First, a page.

Allows finer control over the disambiguation process used by Inform to decide what the player was referring to. Less guesswork, more questions asking for more input. Also removes the multiple-object-rejection in favour of asking for more information.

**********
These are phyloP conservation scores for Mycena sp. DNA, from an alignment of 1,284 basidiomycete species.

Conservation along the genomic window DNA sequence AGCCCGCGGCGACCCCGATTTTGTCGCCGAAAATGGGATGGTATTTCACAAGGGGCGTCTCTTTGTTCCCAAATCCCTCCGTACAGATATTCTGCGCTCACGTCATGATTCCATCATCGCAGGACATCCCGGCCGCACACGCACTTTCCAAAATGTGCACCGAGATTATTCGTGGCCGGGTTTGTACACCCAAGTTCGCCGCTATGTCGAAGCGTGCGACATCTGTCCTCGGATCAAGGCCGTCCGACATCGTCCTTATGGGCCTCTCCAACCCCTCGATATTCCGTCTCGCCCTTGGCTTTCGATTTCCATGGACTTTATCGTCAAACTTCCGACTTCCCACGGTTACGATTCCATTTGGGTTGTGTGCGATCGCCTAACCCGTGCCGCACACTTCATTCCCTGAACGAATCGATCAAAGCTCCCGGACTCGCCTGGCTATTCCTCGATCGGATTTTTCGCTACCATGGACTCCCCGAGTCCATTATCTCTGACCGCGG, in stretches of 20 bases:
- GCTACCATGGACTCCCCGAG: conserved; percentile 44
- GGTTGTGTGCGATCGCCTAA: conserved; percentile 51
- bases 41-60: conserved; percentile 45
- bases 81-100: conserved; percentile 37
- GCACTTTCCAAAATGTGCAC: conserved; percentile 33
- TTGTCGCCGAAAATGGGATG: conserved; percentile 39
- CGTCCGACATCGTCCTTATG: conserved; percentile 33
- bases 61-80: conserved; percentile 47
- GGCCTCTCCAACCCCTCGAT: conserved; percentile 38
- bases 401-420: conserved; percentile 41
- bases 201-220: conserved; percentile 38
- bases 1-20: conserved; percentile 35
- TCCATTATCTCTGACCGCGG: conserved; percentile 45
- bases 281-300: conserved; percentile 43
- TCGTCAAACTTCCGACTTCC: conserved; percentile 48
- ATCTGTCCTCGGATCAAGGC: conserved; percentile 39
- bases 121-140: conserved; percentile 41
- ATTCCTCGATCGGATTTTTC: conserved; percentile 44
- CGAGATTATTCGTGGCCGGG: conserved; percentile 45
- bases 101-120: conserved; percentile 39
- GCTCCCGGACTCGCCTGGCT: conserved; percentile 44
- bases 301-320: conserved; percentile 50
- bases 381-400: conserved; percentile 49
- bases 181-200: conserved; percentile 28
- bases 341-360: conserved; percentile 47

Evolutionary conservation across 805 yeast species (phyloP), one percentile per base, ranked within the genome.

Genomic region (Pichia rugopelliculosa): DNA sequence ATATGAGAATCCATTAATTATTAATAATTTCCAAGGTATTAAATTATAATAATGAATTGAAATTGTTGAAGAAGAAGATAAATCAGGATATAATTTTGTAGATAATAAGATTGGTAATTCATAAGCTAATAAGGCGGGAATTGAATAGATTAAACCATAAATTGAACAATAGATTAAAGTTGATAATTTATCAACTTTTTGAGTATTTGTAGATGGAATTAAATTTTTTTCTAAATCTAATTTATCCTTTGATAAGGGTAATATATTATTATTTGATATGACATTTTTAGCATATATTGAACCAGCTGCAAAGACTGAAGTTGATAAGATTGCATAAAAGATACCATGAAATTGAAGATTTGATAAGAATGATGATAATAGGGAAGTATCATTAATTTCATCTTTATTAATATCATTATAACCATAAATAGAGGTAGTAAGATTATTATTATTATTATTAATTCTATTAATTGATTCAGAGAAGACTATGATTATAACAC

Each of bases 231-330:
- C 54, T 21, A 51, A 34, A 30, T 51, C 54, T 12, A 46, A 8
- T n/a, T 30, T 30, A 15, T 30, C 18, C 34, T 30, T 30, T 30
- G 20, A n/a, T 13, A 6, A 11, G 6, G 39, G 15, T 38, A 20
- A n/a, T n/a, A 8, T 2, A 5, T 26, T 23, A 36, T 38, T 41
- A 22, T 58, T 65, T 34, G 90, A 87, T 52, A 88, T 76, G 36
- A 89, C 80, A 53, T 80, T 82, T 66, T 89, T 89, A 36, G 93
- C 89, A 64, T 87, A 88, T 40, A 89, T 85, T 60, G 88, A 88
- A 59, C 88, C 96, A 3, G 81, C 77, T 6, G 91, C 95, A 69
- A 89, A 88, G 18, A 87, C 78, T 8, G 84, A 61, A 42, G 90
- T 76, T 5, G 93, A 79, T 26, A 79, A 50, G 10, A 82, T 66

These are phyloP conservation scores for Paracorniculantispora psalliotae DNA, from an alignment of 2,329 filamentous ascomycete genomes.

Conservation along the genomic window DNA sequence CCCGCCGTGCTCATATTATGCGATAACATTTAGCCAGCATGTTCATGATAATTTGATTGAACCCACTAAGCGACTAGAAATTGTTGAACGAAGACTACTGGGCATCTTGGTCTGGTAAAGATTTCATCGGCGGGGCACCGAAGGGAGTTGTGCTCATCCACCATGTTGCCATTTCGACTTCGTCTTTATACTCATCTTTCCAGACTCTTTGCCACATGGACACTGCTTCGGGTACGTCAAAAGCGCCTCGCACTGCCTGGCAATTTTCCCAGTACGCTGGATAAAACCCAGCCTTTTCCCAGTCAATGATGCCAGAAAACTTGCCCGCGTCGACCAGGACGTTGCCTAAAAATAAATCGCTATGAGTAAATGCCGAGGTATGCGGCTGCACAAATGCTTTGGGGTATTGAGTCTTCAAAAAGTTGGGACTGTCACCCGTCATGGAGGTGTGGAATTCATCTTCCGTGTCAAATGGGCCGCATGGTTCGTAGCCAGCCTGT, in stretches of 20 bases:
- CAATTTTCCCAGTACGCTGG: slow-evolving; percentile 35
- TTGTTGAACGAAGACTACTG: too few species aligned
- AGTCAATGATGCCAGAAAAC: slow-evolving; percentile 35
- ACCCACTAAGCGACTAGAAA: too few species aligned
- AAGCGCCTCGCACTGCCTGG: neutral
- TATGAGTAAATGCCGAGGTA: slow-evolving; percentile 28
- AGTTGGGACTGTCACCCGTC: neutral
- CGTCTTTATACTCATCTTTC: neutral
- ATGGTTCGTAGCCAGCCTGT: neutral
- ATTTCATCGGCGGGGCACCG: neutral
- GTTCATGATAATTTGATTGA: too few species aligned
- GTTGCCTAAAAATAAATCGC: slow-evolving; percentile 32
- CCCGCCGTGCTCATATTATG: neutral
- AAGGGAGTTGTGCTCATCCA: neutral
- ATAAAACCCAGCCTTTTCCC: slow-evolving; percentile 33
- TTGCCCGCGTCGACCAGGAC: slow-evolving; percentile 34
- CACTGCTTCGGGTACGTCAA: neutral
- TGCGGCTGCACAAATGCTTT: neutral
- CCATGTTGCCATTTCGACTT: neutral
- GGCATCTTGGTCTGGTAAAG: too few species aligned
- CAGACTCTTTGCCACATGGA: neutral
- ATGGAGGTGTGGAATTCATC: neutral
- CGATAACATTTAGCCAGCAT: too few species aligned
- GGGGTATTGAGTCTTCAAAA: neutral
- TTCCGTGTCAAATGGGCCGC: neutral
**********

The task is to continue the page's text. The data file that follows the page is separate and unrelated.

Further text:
Chapter: Problems This Extension Tackles Inform has a clever parser, capable of making intelligent deductions based on the incomplete and sometimes plain lazy input of its human players. However, its algorithm is not perfect and Inform 6 and 7 authors have frequently struggled with namespace clashes and the problem, not obviously associated, of over-eager parser guesswork. A frequent question on the programming newsgroup is "how do I make the parser ask which object the player means instead of choosing itself?" This extension aims to extend more control to authors over how Inform makes these decisions, and to promote a philosophy of "ask more questions and make fewer guesses". There are four major areas tackled by "Disambiguation Control". Each section is headed by a piece of real parser interaction from an I7 sample game. Section: Namespace clashes Consider the following: There is a tree here. In the tree is a tree house. >EXAMINE TREE Which do you mean, the tree or the tree house? >TREE Which do you mean, the tree or the tree house? This is an example of a namespace clash - one object, whose accepted synonyms are a subset of another's, making it impossible to refer to the first object. Inform 7 authors will be as familiar with their players, the language itself faces the same difficulties! This extension provides a rulebook which details to the parser how to disambiguate in these situations and ensure the player always gets the object intended. Traditionally, these cases have been tackled by using a "does the player mean" rule to promote the under-named noun: in the above example, we would write Does the player mean doing something with the tree: it is likely. Unfortunately, these rules cause an unfortunate side-effect, namely: Section: Over-eager Guesswork >TAKE (the tree) That's fixed in place. The problem arises because the parser uses the same "does the player mean" rules to distinguish cases when the player has given unclear input (such as "TREE" above, or more commonly something like "TAKE KEY" when there are several keys nearby); and cases when the player has given no input - either through laziness or a misunderstanding of the commands recognised by the game. At its least serious, over-eager guesswork can make a game look stupid: at its worst - in time-critical scenes, say, or in perilous locations - a parser guessing can lead to the player's demise and the need for an UNDO. Clearly preferable would be the following: >TAKE What do you want to take: the apple, the tree, the ladder or the tree house? or, perhaps, even better: >TAKE What do you want to take: the apple or the ladder? "Disambiguation Control" aims to produce questions of this type under all circumstances when there is not a single, obvious possibility. It will list all the sensible options for a particular verb, if it can find any, and if it can't, it will ask simply "What do you want to take?". It provides a rulebook to decide what kind of objects are sensible in a given context which the author can alter and add to. It also provides functionality to limit the length of the list of options produced, to stop unwieldy output and, if preferred, to turn it off completely and produce a more tidy >TAKE What do you want to take? every time. Inform 7 does have a system of automatic defaulting built in, based on the location of the object and the type of verb being used. However, it is unpredictable and non-transparent for the player, and tends to lead to more guesswork and fewer questions. On the occasions that it guesses correctly, it's magic. On those when it fails, however, it can be frustrating and, for unseasoned players, confusing. This extension removes this mechanism entirely (although I6 and template users may be interested to know that it maintains the score bonuses for being non-scenery, non-actor and non-compass objects.) (The original system is left intact, and the extension provides a hook for turning it back on, although at present this is not fully coded up because I've not yet found it useful!) Section: Creating Specific Defaults >DRINK BEER Which beer do you mean, your beer or his beer? In situations like this, it would often be nice to provide the correct default rather than bore the player with an "unnecessary" question. However, using a "does the player mean rule" has the usual over-eager guesswork consequence mentioned above. "Disambiguation Control" provides a new rulebook for providing these kind of defaults, that does not interfere with the process of "guesswork" mentioned above. Finally, "Disambiguation Control" leverages the "which do you mean" method for the case of: Section: Rejecting Multiple Actions >EXAMINE FRUIT You can't use multiple objects with that verb. This is a little brusque, at least - and made worse by the fact that some "multiple objects" are in fact single objects with plural names... "Disambiguation Control" replaces this message entirely with a system of offering a choice, using the same rulebooks and code as the rest of the disambiguation process, producing: >EXAMINE FRUIT Please be more specific - what do you want to examine: a cherry or the apple? Should the multiple object actually be a set of identical objects (of the same kind), the game will pick one to act as a representative, giving the following: >EXAMINE CHERRIES (a cherry) The cherry is a rich red colour and has a beautiful smooth skin. Chapter: How to Update an Existing Project You can include this extension without making any changes to your code. It will automatically improve points (2) and (4) above, namely, producing less parser guesswork and more "which do you mean" questions, and replacing the multiple action error with a prompt for more detail. You will, however, need to update any "does the player mean" rules in your code - this extension renders this rulebook redundant (although it borrows its output values of "it is likely", and so forth). How you should update each rule depends on its function. There are two types: Section: Should the game choose rules (Does the player mean doing something specific...) Consider: In the Living Room is a leather armchair and a hard wicker chair. Marcus is a man on the wicker chair. Does the player mean entering the leather armchair: it is likely. Here the "does the player mean" rulebook is being used to guide the player into the correct chair automatically: the game is being "smart" and ensuring that a player who merely types "SIT ON CHAIR" will not be offered a choice (the leather armchair or the wicker chair?) when there is no choice available. "Disambiguation Control" maintains this idea, using the "should the game choose" rulebook. This has the following set of (positive!) outcomes: it is an excellent choice it is a good choice it is a passable choice and one way of removing an option entirely, so that disambiguation will never allow it (although directly typing it will still work, of course): never These rules take precedence over everything else so should be used with caution - but with one substantial improvement from the normal I7 "does the player mean rules": they will never fire unless the player has typed at least one noun signifier. This avoids behaviour like: >SIT (on the wicker chair) >EXAMINE (the wicker chair) >KISS (the wicker chair) ... and so forth. A second improvement over I7 is a bug-fix: when writing rules for actions such as "put <x> in <x>", there's no need to remember to write the rule without the first noun: "Disambiguation Control" searches comprehensively across all possible nouns, so will fire rules written as either "put into something" or "put something into something". (If all that means nothing to you, don't worry, it's only one less thing to worry about.) Because these rules are so powerful, they often need quite careful context: not just where the player is and what's happening around him, but also what other options the player might be referring to in the particular input. Several phrases are provided to help with this: Firstly, phrases to check whether match list contains certain objects (amongst others) ...when also considering (a particular object) ...when considering some (things matching a description) A phrase to test if the match list consists of one specific other thing: ...when also only considering (a particular object) ... (or only also, or only just) (This condition is good for separating namespace clashes, with rules such as: Should the game choose doing something with the lemon when also only considering the lemon grass: it is a good suggestion.) We can also check if the match list is entirely contained by some specified set of objects, using the "comparing phrases": One, two or three objects separated by and/or/against... Should the game choose when comparing the lemon against the lemon grass: it is a good choice. Should the game choose when comparing the cat against the cat flap + the cat nip: it is a good choice. A description... Should the game choose doing something with the plain door when comparing doors: it is a good choice. [ and i'd like to include, a list of objects, but despite working in the last build it's now gone weird, so I'll have to look into that i guess. ] Note, we either include the action description "doing something with"... or we have no action description, and use "comparing <the thing in question> against <other things>". The "+" separating terms in the comparing phrases is clunky, but using "and" or "or" confuses Inform! Section: Should the game suggest rules (Does the player mean doing something, in general ...) Consider: Does the player mean taking something heavy: it is unlikely. Does the player mean drinking something liquid: it is likely. These are rules that reflect elements of the simulation: the player will want to enter enterable things, open closed things, eat edible things, and so forth. "Disambiguation Control" uses this kind of rule to help provide sensible options for the player when guessing, and also to provide the opportunity for some defaulting when the player's ambiguous input has only one sensible meaning. The rulebook used for teaching the parser the rules of the world is called the "Should the game suggest" rulebook. It has six outcomes: it is an excellent suggestion, it is a good suggestion, it is a passable suggestion, no opinion, it is a bad suggestion and never. The "excellent" outcome is provided as "slack": the library does not use them and the author is advised to leave them be. (The more different levels of score there are, the more likely the parser is to find a unique best guess and default without the player understanding what's happened!) The following are the rules above, rewritten for use with this extension: Should the game suggest taking something heavy: it is a bad suggestion. Should the game suggest drinking something liquid: it is a good suggestion. The extension comes preloaded with a set of basic rules covering the usual I7 world model. Here are four rules from within it: Should the game suggest closing an open thing: it is a good suggestion. Should the game suggesting taking a portable thing: it is a passable suggestion. Should the game suggest taking a scenery thing: it is a bad suggestion. Should the game suggest wearing a scenery thing: never. The parser will either default to a single choice, or offer a list of outcomes, or offer a blank request for more information ("What would do you want to take?") The rules for how it decides are slightly fiddly, and in this version, not user-configurable. In order to choose which outcomes to provide for any given rules, some rules of thumb are provided below. Excellent: Not necessary, probably, but provided as a stepping-stone between actions that should always happen, but that don't take precedence over namespace clashes Good: These are the outcomes which will be favoured under normal conditions. Passable: This sits just above the default value - this is for action the library wants to leave as a last resort, such as taking things you already have or wearing a hat you've got on your head. (Passable is a somewhat odd category - the parser will never offer them to the player when the player has only typed a verb (it would seem strange to suggest the hat on your head is a suitable thing to try and WEAR); but if the player has been more specific then the parser will both offer this as an option, and accept it as a default value.) Bad: - the default This covers actions which would look stupid if offered by the game at any time. Taking this as the default prevents the game from offering long lists to open commands (TAKE) but doesn't prevent the player being offered objects he's referenced if there's nothing better (TAKE OAK). The extension includes several of these despite this outcome being the default - a bit of precision was never a bad thing! Never: Never actions should be those which have a high cost (damage, death or irrevocable change); actions which away puzzle solutions that the player could solve by accident; and actions involving fake objects which are only there to provide particular responses and don't really exist in the game-world. The "Should the game suggest" rules must be extended if the parser is to suggest things which are have meaningful actions outside of the standard model-world rules, typically those handled by Instead and Check rules rather than Carry Out rules; as well as new aspects of simulation added by the author. For example, we might include: Should the game suggest climbing the roses: it is a good suggestion. Should the game suggest opening the newspaper: it is a good suggestion. Should the game suggest pulling a rope: it is a good suggestion. Note that "excellent" suggestions will beat all those in the library (with the caveat that it has to reach the rule you want it to...) Section: What are we checking for? Note that the same rules apply when checking the noun part or the second noun part of the action. Sometimes this doesn't matter - for example, the rule that prevents us trying to put something inside itself applies to both the noun and the second noun part of the phrase. But sometimes, we want a rule only to apply when we're testing a particular part of the phrase. We can do this use the conditions "if testing the noun" and "if testing the second noun". For example, in a game featuring a key kind, the following rules might be added: Should the game suggest unlocking with a key when testing the second noun: it is a good suggestion. Should the game suggest locking with a key when testing the second noun: it is a good suggestion. Here we need the "if testing the second noun" because if we left it out, the game would assign "good" status to bad action patterns like "lock yourself with brass key" or "unlock apple with brass key", which ought to be considered poor because of their noun part. Section: Use Options to alter the lists produced In games with lots of objects, "Disambiguation Control" can lead to very large lists of options, especially in response to blank input lines. We have some mechanisms for controlling this: Use disambiguation list length of at least 4; Limits the length of the option list produced: if it contains more than 4 items, the game will ask for clarification without offering a list. The default list length is 6. (Note the "at least" is meaningless here - the number is definitely "at most". Unfortunately, I7's variable use options take this format only.) Use no parser suggestions. This will prevent blank "guesswork" lines from offering suggestions, so typing a blank "TAKE" will always reply "What do you want to take?" (unless there is one best-guess object, in which case this will be chosen). Use no multiple suggestions. This prevent "EXAMINE ALL" printing a list of possible things to examine: instead it will always reply "Please be specific - what do you want to examine?" Section: To alter the text of the messages Messages used to be stored in a table, but now use the standard Response system. You will probably want to replace one of the responses of the Disambiguation Printing Rule. Chapter: Summary of the Disambiguation Process Section: Guesswork Situations For input like >TAKE >DROP >PUT HAT IN the order of flow is: 1) Is there only one object in scope? If so, pick this. 2) Consult the "Should the game suggest" rules. Is there only one object at the best level of suggestion? If so, default? (We never default to "passable" or worse suggestions, however.) 3) Are there several possibilities at a good or better level of suggestion? If so, list them and ask the player for more information. 4) If the best objects are passable or worse, ask generically for more information, but don't print a list. 5) If all the objects are identical and good or better, pick one Section: Ambiguous Input For input like >EXAMINE RED >TAKE KEY where there are multiple objects to which the player may be referring. The order of flow is: 1) Is there only one object in scope? If so, pick this. 2) Consult the "should the game choose" rules. Is there an object which is the best choice? If so, default to this. 3) Consult the "Should the game suggest" rules. Remove any "never" objects. If there is now only one object, default to this. 4) If the best objects are bad or worse, ask generically for more information, but don't print a list. 5) If all the objects are identical and passable or better, pick one Section: Unusable Plural Input For input like >EXAMINE ALL >PUSH STATUES the order of flow is: 1) If no nouns/adjective have been provided, treat the input as just a verb (guesswork, above) 2) If nouns/adjectives are supplied, treat this as ambiguous input Chapter: Summary of New Rulebooks Section: should the game choose? Used to default the parser smoothly, given specific circumstances. Most useful for scripting situations in which a particular ambiguity has a "correct" choice (such as taking the model Eiffel tower, drinking your own beer or climbing the step-ladder rather the ladder in your tights.) The "never" outcome will remove the object from all disambiguation lists (under the context of the action). Only affects input with some content. Take precedence over all other rulebooks which means this rulebook can take precedence over a namespace clash, which make it impossible for the player to try some actions! Use with caution! Examples: should the game choose drinking my beer: it is a good choice. should the game choose wearing my hat when also considering Lucy's hat: it is a passable choice. should the game choose wearing Lucy's hat when the player cannot see Lucy: it is an excellent choice. should the game choose attacking the vial of poison: never. When conditions: also considering <an item> also considering <some thing matching a description> also only considering <an item, and nothing else> Outcomes: it is an excellent choice it is a good choice it is a passable choice never (this is probably far more outcomes than anyone would reasonably need, but the slack is there.) Section: Should the game suggest? Used to give the parser an idea of what's appropriate in the model world. It's used to streamline the responses given by the parser in response to a verb with no noun qualifiers at all, such as "EXAMINE", "TAKE" or "PUT CAT IN" (but also "EXAMINE ALL", "CLIMB ALL"). The rules will be consulted on all objects in scope and objects at the best level of outcome will be collected up. Good suggestions will be printed together, and if there's only one it'll be defaulted to. Passable suggestions will never be printed, but if there's only one it'll be defaulted to. Bad and Never suggestions will not be printed or defaulted to. The suggest rules are also used when the player has given the game some information: they take a lower priority than the "choose" rules, and act as a sanity check. The only difference is that passage and bad suggestions will be listed on-screen, however, bad choices will never be defaulted to. Note that objects not matching any rules will be given a default value that sits between "passable" and "bad", but will share list/default properties with the category *below* them. Examples: Should the game suggest playing a musical instrument: it is a good suggestion. Should the game suggest taking the castle: it is a good suggestion. Should the game suggest entering the crossword competition: it is a good suggestion. For actions which should be offered because, although they're not great, they make more sense than the alternative: Should the game try wearing something wearable when the player is wearing the noun: it is a passable suggestion. Should the game try tying a knotted knot: it is a passable suggestion. For actions which could be offered to the player if he asked for them, but should not be defaulted to because they're dangerous Should the game suggest taking something flaming: it is a bad suggestion. For actions that should never be offered to the player under any circumstances: Should the game suggest taking your nose: never. Should the game suggest unlocking the door with the hairpin: never. Outcomes: it is an excellent suggestion it is a good suggestion it is a passable suggestion it is a bad suggestion never [Section: To Bypass Disambiguation I7's inbuilt system will prefer held objects except when Taking or Removing, when it prefers objects in the location. This should be now effectively handled by the "Should the game suggest" rules, but in case it isn't, and you want I7 to make it's own choices, you should use a "bypass disambiguate rule" to make it guess as it normally would. (At present these rules are not properly implemented because I don't think they're useful. Currently, they take in no data about the action but should return "yes" or "no". They will eventually respond to action patterns.)] Chapter: Thanks, Notes and Limitations Section: Thanks Disambiguation is built in, on and out of Graham Nelson's I6 parser, an intricately complicated machine. This extension begs, borrows and cuts-and-pastes extensively. The code may work, but in no way does it detract from the major achievement that the original library represents. Thanks for Eric Eve and Ron Newcomb for feedback and suggestions. Matt Weiner and Daniel Stelzer updated this extension for version 6L02. Matt Weiner updated this extension for version 6M62 (I believe this should be backward compatible to 6L02). Section: Notes and Limitations The various rules in this extension will get called repeatedly on a turn. Needless to say, they should not attempt to say anything, and cannot be used reliably to track or reference variables. The phrase "when comparing <a thing> against <something else>" isn't much good when talking about classes of objects, because everything thing must be a thing, not a description! You should be able to create any tests with classes using the "considering" rules, but you might have to be careful to catch the situation you want. (See the "Scrumping" example for a demonstration of disambiguating between a kind and a specific thing.) The multiple action support only works for "all", not for specific numbers: so "EXAMINE ALL APPLES" (or just "EXAMINE APPLES") will be handled, but "EXAMINE TWO APPLES" won't be. (This is because Inform wants to treat "two" as an adjective rather than a quantifier in non-multiple actions: I may look into this at some point, but for now, consider it a drawback.) Section: Feedback If you have comments, suggestions, questions or bugs please contact Matt Weiner at firstname.lastname@example.org. Section: Changelog Version 6 - Updated to compile with 6E59. Version 7 - Small fix for an error with rebuilding the input line after querying the second noun when the first noun was an object picked from a set of identical objects. - FIx for failing to parse the word "her": the system was interpreting this as a possessive, missing extra information. It now changes its mind if the "indef_possambig" flag is true, mimicking what the standard parser does. Version 8 - Attempt by Matt Weiner and Daniel Stelzer to adapt extension for 6L02. - Changed deprecated phrase "End the game in victory" in example "Scrumping". - Replaced table of messages with standard responses. Version 9/171416 - Attempt by Matt Weiner to adapt extension for 6M62. - Changed every instance of "yes" and "no" in a To decide if phrase to "decide yes" and "decide no." - Changed the feedback address from Jon's to Matt's. Version 10/171416 - Eliminated the bypass disambiguation rulebook, which has never worked, and which inteferes with legal use of "yes" and "no" in other phrases. Example: * Keys and Locks - A quick example showing how to make keys and locks that the parser prefers to choose *: "Keys and Locks" Include Disambiguation Control by Jon Ingold. A lock is a kind of thing. A lock can be lockable. A lock can be locked. A lock is always lockable. A lock is usually unlocked. A key is a kind of thing. Section - the rules Should the game suggest locking a lock with when testing the noun: it is a good suggestion. Should the game suggest unlocking a lock with when testing the noun: it is a good suggestion. The first should the game suggest unlocking something with something when the second noun unlocks the noun: it is an excellent suggestion. The first should the game suggest locking something with something when the second noun unlocks the noun: it is an excellent suggestion. Should the game suggest locking something with a key when testing the second noun: it is a good suggestion. Should the game suggest unlocking something with a key when testing the second noun: it is a good suggestion. Section - The scene The Lock Shop is a room. There is a brass lock, an iron lock and a lock of hair in the Lock Shop. There is a brass key, an iron key, a key chain in the Lock Shop. The brass key and iron key are keys. The brass lock and iron lock are locks. The brass key unlocks the brass lock. The iron key unlocks the iron lock. There is a metal mincer in the Lock Shop. Instead of inserting something into the metal mincer: remove the noun from play; say "The metal mincer minces [the noun]."; Test me with "lock lock with key / iron / put brass lock in mincer / unlock lock with brass" Example: * Scrumping - An example demonstrating multiple actions, suggestions and defaults *: "Scrumping" Include Disambiguation Control by Jon Ingold. The Orchard is a room. An apple is a kind of thing. A cherry is a kind of thing. An apple is edible. A cherry is edible. Understand "fruit" as the plural of apple. Understand "fruit" as the plural of cherry. A tree is a kind of supporter. Understand "trees" as the plural of tree. A tree is scenery. In the Orchard is a tree called the apple tree. In the Orchard is a tree called the cherry tree. In the Orchard are some bushes. Five apples are on the apple tree. Seven cherries are on the cherry tree. Instead of climbing the cherry tree: say "The branches are too flimsy." Instead of climbing the apple tree: say "You leap up the apple tree and tuck in!"; end the story finally saying "You have won". Should the game choose climbing the apple tree (this is the climb apple not cherry rule): it is a good choice. Should the game choose doing something with an apple when also considering the apple tree (this is the namespace default to apple not apple tree rule): it is a good choice. Should the game suggest climbing a tree (this is the trees are good for climbing rule): it is a good suggestion. Test multiples with "examine trees / examine fruit / examine all / climb all". Test suggestions with "examine / eat / take / climb". Test choosing with "eat apple / climb cherry / climb tree" Test me with "test multiples / test suggestions / test choosing" Example: * Pile of Bricks - an example showing a pile of objects from which an individual object can be taken (which is a common cause of namespace clashes). *: "Pile of Bricks" Include Disambiguation Control by Jon Ingold. The Building Site is a room. In the building site is a pile of bricks. The brick is a thing. Instead of climbing or entering the pile of bricks: say "You'd break your neck if you climbed up the bricks." Instead of taking the pile of bricks when the brick is on-stage: say "You've already got a brick." Instead of taking the pile of bricks: move the brick to the player; say "You take a brick from the pile." Understand "brick" as the pile of bricks. Should the game suggest when comparing the pile of bricks against the brick (this is the pick the brick over the pile of bricks under all straight face-offs rule): never. Should the game suggest entering or climbing the pile of bricks when also only considering the brick (this is the we can climb up the pile of bricks rule) : it is a good suggestion. Test me with "take brick / take brick / drop brick / take brick / enter brick / take pile of bricks".